- Urban road fatalities: 12.88 per billion miles travelled (52.3% above the national average)
- Rural road fatalities: 19.4 per billion miles travelled (8.7% above the national average

The Louisiana House of Representatives is attempting to curb the state's traffic fatalities record by passing a law making aggressive driving an illegal offense. Drivers who exhibit behavior such as making unsafe lane changes and following too closely could see fines up to $500 and jail time.

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11photo // Shutterstock

#4. Kentucky

- Total fatalities: 15.88 per billion miles travelled (37.4% above the national average)
- Urban road fatalities: 11.79 per billion miles travelled (39.4% above the national average)
- Rural road fatalities: 19.43 per billion miles travelled (8.8% above the national average)

Kentucky has almost three times more fatalities on rural streets than on its urban roads. Over half of work zone accidents reported in the state were a result of distracted driving, according to local news sources.

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Pixabay

#3. West Virginia

- Total fatalities: 15.89 per billion miles travelled (37.4% above the national average)
- Urban road fatalities: 10.71 per billion miles travelled (26.6% above the national average)
- Rural road fatalities: 20.37 per billion miles travelled (14.0% above the national average)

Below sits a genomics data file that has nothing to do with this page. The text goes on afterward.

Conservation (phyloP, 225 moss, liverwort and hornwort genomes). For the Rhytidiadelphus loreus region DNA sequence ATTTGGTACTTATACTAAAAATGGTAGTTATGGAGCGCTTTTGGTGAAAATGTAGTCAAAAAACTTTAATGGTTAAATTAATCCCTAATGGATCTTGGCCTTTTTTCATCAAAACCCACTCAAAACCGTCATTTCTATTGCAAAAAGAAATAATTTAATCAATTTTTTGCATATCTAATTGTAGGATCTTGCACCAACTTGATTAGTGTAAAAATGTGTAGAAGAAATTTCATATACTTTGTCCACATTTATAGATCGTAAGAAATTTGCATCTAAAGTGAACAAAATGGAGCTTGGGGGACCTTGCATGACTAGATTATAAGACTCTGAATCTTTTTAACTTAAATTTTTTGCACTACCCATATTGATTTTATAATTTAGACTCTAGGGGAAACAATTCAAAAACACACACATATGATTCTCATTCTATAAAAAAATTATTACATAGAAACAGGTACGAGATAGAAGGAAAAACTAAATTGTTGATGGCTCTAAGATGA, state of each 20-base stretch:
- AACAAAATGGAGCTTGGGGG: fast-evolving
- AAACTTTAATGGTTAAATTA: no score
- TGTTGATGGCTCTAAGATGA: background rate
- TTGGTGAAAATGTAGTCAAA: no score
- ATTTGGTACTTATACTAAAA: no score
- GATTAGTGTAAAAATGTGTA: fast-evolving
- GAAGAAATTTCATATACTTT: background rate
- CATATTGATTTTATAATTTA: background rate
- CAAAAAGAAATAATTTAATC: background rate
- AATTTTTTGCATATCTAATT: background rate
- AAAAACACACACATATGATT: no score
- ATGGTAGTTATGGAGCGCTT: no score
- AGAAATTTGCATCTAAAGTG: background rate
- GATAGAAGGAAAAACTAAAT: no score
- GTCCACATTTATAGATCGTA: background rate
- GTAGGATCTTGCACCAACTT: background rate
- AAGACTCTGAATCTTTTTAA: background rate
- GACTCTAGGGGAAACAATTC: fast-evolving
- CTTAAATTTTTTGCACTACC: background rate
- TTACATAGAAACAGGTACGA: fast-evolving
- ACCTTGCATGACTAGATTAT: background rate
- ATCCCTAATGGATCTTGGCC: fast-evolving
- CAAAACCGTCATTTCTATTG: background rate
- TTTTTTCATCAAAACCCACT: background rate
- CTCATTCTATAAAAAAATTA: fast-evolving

West Virginia boasts some of the most scenic road trips in the country. The mountain roads, however, can surprise visitors with twists and turns that can cause accidents. Visitors and residents can check the traffic and road conditions on the Department of Transportation website before getting behind the wheel.

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Pixabay

#2. Mississippi

- Total fatalities: 16.88 per billion miles travelled (46% above the national average)
- Urban road fatalities: 15.4 per billion miles travelled (82.2% above the national average)
- Rural road fatalities: 17.87 per billion miles travelled (0.1% above the national average)

Dangerous driving isn't the only problem when it comes to Mississippi's roads and highways. According to the state's Department of Transportation, the state spends more than $3 million per year cleaning up Mississippi's roadways from litter.

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f11photo // Shutterstock

#1. South Carolina

- Total fatalities: 17.8 per billion miles travelled (54% above the national average)
- Urban road fatalities: 9.96 per billion miles travelled (17.8% above the national average)
- Rural road fatalities: 27.17 per billion miles travelled (52.2% above the national average)

South Carolina saw almost 18 deaths per billion miles traveled on its roadways in 2017, the worst in the country. Legislation in the state has proposed ways to make ride-sharing safer after a South Carolina student was murdered after getting into the car of an Uber impersonator.